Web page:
The displacement of conventional cable TV by streaming alternatives continues, this time at the hands of the channels themselves. On Wednesday, AMC Networks (NASDAQ:AMCX) -- the name behind Sundance TV, IFC, Shudder, AMC, and other popular television venues -- announced it would join a so-called addressable television ad initiative started by a trio of cable names last year.

That decision follows a similar one Walt Disney (NYSE:DIS) revealed a week ago, when the media giant announced it would be joining an addressable TV beta program developed by TV-ratings name Nielsen (NYSE:NLSN). AMC was already participating in Nielsen's experiment that got going in January, as were Comcast's (NASDAQ:CMCSA) NBCUniversal, ViacomCBS' CBS, Discovery, and others.

One doesn't have to read between the lines. The players that have the most to lose from the demise of cable as well as the most to gain from the rise of streaming are embracing addressable television. That strong interest raises a few questions: Why? And what is it?

What the heck is addressable television?

Addressable TV is, in simplest terms, the usual video/audio message one would expect to see on a television screen but with a twist. That twist? There's either a bar code, web link, discount code, or some other means of prompting that viewer to take action right away. Usually, that action is expected to happen using a smartphone, which Nielsen says the vast majority of viewers in the United States are holding while they watch TV.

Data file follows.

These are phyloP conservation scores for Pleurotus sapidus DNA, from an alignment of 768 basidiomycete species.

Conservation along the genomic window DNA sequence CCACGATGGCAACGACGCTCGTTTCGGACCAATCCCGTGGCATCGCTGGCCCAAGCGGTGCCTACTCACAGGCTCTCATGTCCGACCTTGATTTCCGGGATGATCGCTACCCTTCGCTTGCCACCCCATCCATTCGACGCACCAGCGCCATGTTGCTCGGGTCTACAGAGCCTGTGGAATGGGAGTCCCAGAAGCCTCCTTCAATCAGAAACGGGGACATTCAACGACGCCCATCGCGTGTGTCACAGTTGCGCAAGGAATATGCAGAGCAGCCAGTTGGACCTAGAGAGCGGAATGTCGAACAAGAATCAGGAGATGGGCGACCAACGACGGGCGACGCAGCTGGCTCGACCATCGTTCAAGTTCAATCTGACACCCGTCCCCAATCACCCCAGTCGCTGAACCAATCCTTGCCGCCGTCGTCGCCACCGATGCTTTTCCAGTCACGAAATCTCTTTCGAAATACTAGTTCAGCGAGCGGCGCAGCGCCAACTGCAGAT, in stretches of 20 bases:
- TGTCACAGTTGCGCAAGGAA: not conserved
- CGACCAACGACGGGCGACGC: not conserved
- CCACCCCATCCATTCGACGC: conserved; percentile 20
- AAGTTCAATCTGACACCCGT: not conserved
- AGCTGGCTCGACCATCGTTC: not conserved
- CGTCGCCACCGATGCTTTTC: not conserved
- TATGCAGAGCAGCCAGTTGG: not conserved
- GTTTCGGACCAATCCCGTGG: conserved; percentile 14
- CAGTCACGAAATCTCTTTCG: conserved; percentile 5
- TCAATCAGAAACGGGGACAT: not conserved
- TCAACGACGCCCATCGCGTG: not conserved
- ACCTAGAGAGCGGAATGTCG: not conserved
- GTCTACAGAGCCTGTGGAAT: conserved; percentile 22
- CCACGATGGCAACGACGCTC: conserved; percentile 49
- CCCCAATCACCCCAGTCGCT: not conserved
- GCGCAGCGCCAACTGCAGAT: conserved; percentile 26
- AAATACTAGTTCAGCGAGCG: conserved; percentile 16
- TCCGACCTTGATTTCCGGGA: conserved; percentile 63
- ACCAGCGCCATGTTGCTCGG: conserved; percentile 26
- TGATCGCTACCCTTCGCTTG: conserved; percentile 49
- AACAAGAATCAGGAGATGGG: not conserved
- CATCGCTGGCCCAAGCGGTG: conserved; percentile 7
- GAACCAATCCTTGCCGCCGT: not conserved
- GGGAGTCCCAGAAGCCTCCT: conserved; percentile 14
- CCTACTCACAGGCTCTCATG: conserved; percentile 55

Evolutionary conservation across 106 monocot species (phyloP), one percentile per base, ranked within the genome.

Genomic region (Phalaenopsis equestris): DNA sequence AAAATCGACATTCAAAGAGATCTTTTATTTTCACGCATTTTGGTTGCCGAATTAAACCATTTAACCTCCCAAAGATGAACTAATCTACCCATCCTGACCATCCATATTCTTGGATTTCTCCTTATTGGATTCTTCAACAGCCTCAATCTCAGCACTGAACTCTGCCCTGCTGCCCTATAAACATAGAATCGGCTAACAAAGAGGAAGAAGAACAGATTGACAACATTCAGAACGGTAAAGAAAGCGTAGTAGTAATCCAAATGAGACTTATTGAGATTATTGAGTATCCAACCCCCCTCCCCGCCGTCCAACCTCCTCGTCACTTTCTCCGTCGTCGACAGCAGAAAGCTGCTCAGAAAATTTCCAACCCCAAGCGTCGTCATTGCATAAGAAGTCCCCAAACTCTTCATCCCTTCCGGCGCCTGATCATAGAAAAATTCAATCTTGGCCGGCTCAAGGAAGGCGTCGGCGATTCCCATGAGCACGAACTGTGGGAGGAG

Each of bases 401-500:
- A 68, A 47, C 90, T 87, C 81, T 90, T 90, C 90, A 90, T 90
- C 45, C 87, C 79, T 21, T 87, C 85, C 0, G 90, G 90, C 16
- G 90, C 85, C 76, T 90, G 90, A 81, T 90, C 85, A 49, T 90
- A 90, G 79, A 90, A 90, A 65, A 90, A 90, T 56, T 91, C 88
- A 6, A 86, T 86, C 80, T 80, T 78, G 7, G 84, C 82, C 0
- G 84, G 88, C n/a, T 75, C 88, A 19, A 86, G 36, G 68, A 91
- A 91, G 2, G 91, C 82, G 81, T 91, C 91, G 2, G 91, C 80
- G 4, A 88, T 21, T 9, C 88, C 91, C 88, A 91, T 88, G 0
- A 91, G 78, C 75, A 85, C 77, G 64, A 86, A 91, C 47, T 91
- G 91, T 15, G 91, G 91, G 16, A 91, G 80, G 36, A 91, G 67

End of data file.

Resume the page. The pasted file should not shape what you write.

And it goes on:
1960s TV announcer pointing to a sponsored product, in black and white

Image source: Getty Images.

As TVs become smarter, though, the television itself is increasingly a shopping platform that can whisk watchers away to a screen that can facilitate a purchase right from their TV.

The really cool part: It's not just television commercials that are addressable anymore. The shows themselves can drive commerce, for instance, by steering a consumer to more information (and a way to purchase) a particular item being used on screen by the program's actors and actresses.

AMC Networks is proactive

Enter AMC Networks, which has volunteered to serve as a proverbial guinea pig for a consortium made up of cable giants Comcast, Charter Communications, and Cox Media, which are working together in a partnership called On Addressability.

AMC Networks' president of commercial revenue and partnerships Kim Kelleher explained the company's involvement in the initiative. "[W]e are focused on bringing performance-based marketing to our clients and innovative solutions to brands, however they are interested in buying television advertising. Fortunately, AMC Networks is in a unique position to push this frontier," by dedicating some of its ad inventory to On Addressability in an effort to make the commercials airing during its programs more interactive.

It's notable simply because studios and cable middlemen like Comcast and Charter are finally working together in earnest to address the reality that cord-cutting is a threat to cable's advertising revenue. There's little that can be done about the shrinking quantity of ad impressions, but that can be offset with higher-quality ad impressions.